• The practice had recently reviewed their carers register to ensure carers were offered appropriate support. A ‘carers corner’ had been set up in a quiet waiting area and the carers champion wrote to all carers detailing to support and advice they could offer.
  • The practice had worked to improve the number of carers they had identified, during 2015/2016 they had identified 29 carers. When we inspected the practice, they had identified 49 carers, which was 1.3% of the practice patient population.

Responsive

Good

Updated 29 March 2017

The practice is rated as good for providing responsive services.

  • The practice worked closely with other organisations and with the local community in planning how services were provided to ensure that they met patients’ needs. We saw that the practice had a proactive approach to understating the needs of their patients and to delivering care in a way that met these needs and promoted equality.
  • One of the GP’s at the practice delivered education sessions twice a year. These sessions were open to anyone who wished to attend and not restricted to patients. Topics covered included mental health, prostate awareness and in December 2016 an open session for anyone who was experiencing loneliness at Christmas. The practice consulted with their patient participation group on possible topics.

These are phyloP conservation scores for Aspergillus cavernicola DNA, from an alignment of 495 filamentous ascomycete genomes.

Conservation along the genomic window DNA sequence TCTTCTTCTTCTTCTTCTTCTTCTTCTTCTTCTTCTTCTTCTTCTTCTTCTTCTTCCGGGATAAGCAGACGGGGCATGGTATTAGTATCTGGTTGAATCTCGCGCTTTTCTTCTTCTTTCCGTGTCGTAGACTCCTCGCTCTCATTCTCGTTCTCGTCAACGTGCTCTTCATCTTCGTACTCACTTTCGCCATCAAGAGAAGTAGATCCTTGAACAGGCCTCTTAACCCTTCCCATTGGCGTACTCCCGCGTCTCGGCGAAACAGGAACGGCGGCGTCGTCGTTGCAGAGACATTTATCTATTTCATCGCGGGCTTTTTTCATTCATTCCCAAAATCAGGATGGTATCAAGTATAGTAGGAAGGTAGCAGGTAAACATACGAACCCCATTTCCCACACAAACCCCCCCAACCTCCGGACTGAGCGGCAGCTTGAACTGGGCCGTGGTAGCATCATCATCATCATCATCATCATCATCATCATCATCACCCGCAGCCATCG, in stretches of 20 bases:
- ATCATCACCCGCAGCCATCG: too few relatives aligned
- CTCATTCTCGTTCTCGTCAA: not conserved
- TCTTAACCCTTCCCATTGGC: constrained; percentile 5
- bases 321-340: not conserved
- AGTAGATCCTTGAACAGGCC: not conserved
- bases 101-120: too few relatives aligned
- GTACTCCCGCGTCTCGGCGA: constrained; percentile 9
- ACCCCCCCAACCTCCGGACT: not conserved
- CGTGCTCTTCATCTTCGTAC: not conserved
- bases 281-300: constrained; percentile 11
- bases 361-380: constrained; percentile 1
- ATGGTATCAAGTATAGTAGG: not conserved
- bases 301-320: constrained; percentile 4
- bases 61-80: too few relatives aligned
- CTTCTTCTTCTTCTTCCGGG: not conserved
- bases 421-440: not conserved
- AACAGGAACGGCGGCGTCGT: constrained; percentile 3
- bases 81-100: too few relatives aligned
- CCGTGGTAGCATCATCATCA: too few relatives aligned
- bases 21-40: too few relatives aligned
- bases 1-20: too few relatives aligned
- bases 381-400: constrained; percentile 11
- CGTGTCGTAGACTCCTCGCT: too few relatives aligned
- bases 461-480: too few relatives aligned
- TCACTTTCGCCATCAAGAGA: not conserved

• Patients said they found it easy to make an appointment with a named GP and there was continuity of care, with urgent appointments available the same day.
  • Data from the National GP Patient Survey, published in July 2016, showed that patients rated the practice above average for access to care and treatment. For example, of those that responded 88% found it easy to get through to the practice by telephone (CCG average 79%, national average 73%) and 87% described their experience of making an appointment as good (CCG average 76%, national average 73%).
  • The practice had good facilities and was well equipped to treat patients and meet their needs.
  • Information about how to complain was available on the practice website and in the waiting areas.

Well-led

Good

Updated 29 March 2017

The practice is rated as good for being well-led.